Kelly Slater is a surfing legend, he’s also a keen supporter of environmental issues, which is why his recent comments about a shark cull for Reunion Island are so off the mark. However, he has called for evidence to counter his claim. As a surfer, marine biologist and shark enthusiast in general, this seems like a good reason put together a scientifically defensible reason as to why shark culls won’t work, and maybe even make the problem worse.
Before starting, I would like to clarify that Kelly’s calls for evidence to counteract calls for culling are a responsible thing to do (although arguably, calling for a cull before researching this may not be). He has received a huge amount of abuse on social media, and very little in the way of constructive arguments against culling. I do think the calls for a cull were a genuine response of concern for victims of the attacks. However, I hope to address here that 1) there is no evidence that shark attacks are out of control in Reunion and they pose a low risk, 2) there is a likely reason for a ‘slight’ increase in the number of attacks over time, 3) culling may make the problem of attacks worse. The links all point to peer reviewed journal articles – while these are official links, you may find you can obtain access to them without paying by copying and pasting the article title into Google or Google Scholar.
The Reunion problem in numbers
The headlines are 20 shark attacks since 2011 (eight of which have been fatal). However, 2011 itself saw five attacks, meaning there have been less than three per year on average since 2012. Scientific studies have shown that the rate is slowly increasing (see below for why), and on long-term data collected since 1980, typically there would now be about two attacks per year. So, with the exception of 2011, nothing major has changed, there hasn’t been a recent surge of attacks that can be statistically validated as different from long-term trends.
The risk is also relatively low. The population of Reunion is around 850,000 with another 405,000 visitors each year. As a quick sweeping assumption, if half of these people go in the sea, then that means going in the sea in a typical recent year means an approximately 1 in 200,000 chance of being attacked by a shark. The odds of dying in a transportation accident in 2013 were approximately 1 in 48,000, over four times higher than even being bitten by a shark in Reunion.
Reasons for increasing attacks
Since 1980, there has been a steady but small increase in the risk of a shark attack on Reunion Island. To some extent, this can be attributed to more tourism and more water related activities. Simply put, if sharks bite humans randomly (albeit with a very low probability of doing so), then more humans in the water will mean more bites. However, there are also other issues effecting likely shark bite rates in Reunion. While many theories exist, including over fishing of prey species, a recent study suggests that for Reunion, the main issue is a rise in poorly regulated agriculture. The study states: “Agriculture […] represents an important component of the island’s economy. However, run-off and waste-water are poorly contained.” Agricultural run-off affects water clarity, and therefore sharks’ vision. It is well known that areas of poor visibility are the site of higher numbers of shark attacks. Indeed, the attack on a bodyboarder last week was in a river mouth (which had been closed to all water users by the authorities, due to increased risk of shark attacks).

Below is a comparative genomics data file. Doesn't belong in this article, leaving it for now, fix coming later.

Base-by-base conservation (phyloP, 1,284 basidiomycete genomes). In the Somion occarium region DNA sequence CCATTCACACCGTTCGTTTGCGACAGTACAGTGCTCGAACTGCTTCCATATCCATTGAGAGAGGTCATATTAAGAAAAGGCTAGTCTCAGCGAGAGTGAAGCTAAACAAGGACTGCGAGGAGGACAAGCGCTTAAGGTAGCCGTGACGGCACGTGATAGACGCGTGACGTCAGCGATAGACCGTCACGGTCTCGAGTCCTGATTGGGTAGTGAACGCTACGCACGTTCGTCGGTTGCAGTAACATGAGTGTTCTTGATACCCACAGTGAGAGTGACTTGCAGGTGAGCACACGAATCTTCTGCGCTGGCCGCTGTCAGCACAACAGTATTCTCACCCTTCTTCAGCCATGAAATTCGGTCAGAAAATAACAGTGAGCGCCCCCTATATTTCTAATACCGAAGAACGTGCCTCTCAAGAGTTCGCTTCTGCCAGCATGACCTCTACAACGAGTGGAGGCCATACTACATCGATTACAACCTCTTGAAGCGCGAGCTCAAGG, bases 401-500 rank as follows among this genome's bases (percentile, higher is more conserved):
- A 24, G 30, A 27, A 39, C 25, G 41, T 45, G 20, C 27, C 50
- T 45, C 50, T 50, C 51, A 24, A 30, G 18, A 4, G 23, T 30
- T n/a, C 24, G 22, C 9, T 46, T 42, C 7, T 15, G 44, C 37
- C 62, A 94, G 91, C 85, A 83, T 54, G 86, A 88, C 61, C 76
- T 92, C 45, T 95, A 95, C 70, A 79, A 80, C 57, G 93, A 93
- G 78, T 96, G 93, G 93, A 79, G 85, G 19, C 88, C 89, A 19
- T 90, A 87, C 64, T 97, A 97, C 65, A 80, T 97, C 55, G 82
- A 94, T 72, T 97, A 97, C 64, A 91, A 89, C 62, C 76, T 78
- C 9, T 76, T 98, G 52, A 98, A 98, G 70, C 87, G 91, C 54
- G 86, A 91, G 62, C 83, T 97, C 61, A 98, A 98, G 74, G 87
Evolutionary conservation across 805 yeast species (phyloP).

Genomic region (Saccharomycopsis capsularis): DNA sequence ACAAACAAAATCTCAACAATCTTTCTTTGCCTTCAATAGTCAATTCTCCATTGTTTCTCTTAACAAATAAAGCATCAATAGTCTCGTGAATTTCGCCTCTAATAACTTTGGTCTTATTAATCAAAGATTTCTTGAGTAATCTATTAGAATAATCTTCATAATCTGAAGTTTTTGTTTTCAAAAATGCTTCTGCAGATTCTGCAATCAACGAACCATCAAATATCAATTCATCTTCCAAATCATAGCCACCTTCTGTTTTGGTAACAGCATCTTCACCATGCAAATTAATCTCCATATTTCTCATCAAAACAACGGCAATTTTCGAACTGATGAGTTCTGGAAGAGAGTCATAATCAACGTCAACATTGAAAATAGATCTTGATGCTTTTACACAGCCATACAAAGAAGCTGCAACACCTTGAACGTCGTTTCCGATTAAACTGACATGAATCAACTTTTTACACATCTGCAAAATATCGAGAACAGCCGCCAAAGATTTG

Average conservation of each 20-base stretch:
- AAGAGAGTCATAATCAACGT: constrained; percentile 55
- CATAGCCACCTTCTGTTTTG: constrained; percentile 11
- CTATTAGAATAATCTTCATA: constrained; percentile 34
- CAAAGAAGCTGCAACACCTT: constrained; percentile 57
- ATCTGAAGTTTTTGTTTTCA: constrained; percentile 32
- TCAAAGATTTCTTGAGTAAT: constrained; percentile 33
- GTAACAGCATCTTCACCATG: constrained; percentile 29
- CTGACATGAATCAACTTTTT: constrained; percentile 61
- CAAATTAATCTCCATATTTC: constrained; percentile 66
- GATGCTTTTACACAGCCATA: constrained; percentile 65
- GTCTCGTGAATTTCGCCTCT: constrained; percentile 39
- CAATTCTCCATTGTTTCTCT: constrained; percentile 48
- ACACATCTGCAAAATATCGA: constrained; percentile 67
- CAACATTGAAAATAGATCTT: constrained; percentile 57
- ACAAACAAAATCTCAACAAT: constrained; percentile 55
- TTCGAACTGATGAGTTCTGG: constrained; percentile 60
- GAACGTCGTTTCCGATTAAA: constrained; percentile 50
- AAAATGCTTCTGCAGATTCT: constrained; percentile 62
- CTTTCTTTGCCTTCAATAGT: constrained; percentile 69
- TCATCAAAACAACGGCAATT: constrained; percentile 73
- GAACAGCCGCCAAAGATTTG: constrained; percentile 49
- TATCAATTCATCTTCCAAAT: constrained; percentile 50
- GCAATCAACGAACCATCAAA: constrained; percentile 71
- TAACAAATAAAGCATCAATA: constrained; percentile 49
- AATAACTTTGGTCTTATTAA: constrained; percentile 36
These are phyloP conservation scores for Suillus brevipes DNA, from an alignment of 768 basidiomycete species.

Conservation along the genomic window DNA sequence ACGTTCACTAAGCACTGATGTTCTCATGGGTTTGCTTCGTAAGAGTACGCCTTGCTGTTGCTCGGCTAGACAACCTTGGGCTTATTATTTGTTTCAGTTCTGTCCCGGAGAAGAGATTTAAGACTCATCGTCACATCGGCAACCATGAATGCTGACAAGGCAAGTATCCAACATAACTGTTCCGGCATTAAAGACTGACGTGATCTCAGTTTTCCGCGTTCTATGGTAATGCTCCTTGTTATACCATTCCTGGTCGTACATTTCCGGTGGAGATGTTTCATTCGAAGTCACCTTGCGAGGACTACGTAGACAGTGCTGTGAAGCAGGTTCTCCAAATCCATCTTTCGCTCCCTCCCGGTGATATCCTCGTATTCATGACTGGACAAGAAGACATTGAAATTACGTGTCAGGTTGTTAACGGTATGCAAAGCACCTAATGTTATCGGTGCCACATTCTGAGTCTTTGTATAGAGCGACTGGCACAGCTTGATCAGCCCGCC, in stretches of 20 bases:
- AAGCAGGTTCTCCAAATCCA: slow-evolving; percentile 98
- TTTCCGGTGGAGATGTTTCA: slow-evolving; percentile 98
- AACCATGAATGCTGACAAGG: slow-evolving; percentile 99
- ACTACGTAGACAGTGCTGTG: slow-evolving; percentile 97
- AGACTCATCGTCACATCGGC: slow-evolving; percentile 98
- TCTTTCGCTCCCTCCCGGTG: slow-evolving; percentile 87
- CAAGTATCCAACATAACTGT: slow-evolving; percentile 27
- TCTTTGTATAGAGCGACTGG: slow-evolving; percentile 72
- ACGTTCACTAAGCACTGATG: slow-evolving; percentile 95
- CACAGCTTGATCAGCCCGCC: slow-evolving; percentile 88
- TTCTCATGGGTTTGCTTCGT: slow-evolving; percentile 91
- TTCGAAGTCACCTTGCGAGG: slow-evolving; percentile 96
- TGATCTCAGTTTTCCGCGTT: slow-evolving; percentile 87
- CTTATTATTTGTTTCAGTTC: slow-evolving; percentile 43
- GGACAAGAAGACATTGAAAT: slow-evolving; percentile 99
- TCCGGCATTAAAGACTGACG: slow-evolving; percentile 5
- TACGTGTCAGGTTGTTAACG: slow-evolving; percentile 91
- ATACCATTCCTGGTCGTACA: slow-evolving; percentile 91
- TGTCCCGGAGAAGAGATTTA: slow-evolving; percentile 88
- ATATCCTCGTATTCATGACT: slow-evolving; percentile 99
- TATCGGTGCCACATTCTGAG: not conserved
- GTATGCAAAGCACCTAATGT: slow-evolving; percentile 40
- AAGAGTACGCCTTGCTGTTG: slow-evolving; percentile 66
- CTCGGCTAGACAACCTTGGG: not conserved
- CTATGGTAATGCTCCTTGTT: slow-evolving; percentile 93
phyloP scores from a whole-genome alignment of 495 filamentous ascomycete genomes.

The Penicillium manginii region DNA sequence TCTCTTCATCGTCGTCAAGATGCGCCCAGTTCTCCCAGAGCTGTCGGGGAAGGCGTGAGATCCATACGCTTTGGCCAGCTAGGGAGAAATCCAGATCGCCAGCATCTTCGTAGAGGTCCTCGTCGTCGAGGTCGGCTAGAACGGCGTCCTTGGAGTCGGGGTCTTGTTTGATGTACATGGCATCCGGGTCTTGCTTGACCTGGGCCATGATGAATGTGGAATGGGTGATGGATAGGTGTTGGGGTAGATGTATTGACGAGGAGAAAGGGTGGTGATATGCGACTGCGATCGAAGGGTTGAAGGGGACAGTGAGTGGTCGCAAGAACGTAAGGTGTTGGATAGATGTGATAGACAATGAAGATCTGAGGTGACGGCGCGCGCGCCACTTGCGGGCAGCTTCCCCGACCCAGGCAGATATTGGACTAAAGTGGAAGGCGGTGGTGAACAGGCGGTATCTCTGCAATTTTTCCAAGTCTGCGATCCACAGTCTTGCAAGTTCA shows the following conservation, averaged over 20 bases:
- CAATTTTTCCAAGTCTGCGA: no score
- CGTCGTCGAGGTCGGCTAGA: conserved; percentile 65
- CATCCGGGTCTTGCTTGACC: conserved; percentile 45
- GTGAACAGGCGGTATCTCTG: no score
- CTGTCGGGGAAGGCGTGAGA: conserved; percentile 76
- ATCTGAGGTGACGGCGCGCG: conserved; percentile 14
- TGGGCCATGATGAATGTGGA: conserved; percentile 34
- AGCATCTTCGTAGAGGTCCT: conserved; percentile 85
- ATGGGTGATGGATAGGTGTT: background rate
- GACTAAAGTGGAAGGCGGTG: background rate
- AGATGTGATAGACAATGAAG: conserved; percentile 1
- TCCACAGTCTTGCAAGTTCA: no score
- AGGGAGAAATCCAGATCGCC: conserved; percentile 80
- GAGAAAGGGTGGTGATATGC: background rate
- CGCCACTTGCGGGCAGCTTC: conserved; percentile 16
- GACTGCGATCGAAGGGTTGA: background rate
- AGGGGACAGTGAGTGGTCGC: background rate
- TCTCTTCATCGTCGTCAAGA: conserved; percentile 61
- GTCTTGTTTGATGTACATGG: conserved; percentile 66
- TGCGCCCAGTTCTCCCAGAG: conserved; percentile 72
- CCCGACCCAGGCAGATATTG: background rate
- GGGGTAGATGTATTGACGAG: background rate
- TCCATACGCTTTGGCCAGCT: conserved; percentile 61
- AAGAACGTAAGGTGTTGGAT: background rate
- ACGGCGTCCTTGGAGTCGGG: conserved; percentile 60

The problems with culling
Bull sharks (the most likely species thought to have caused the majority of attacks) are seasonal visitors to Reunion. While studies have shown good site fidelity for bull sharks (many return to the same site each year), some do not, and other new individuals arrive. Culling may reduce the population in one season, or even for a few seasons, but it will have little mid- to long-term effect on numbers and can not eliminate the risk of an attack.
Attracting sharks (to catch them or cage dive) usually involves the use of chum (dead fish, blood and oil thrown into the water). Ultimately the use of chum may lead to further attacks on humans, and could attract them into shallower water. The evidence is far from certain, but a recent review of scientific literature says: “We are not aware of any published studies that have examined [whether chumming increasing shark attacks] and therefore, this is certainly an area requiring further research. However, research on a variety of other species has shown that some increased risk of aggression toward humans is possible in provisioned animals.”
Sharks are apex predators which control marine ecosystems and have even been shown to help alleviate climate change by storing or regulating carbon dioxide release. The risk of a shark attack at Reunion is very low, and culling is unlikely to be effective and may even be counterproductive. The solution to preventing attacks is to respect sharks, learn about their behaviour, and avoid more dangerous areas. Along with that, we need to protect the ocean from over fishing (so sharks have food) and pollution (so they can identify humans from their main prey)– as protecting the ocean also protects us from the risk of attack.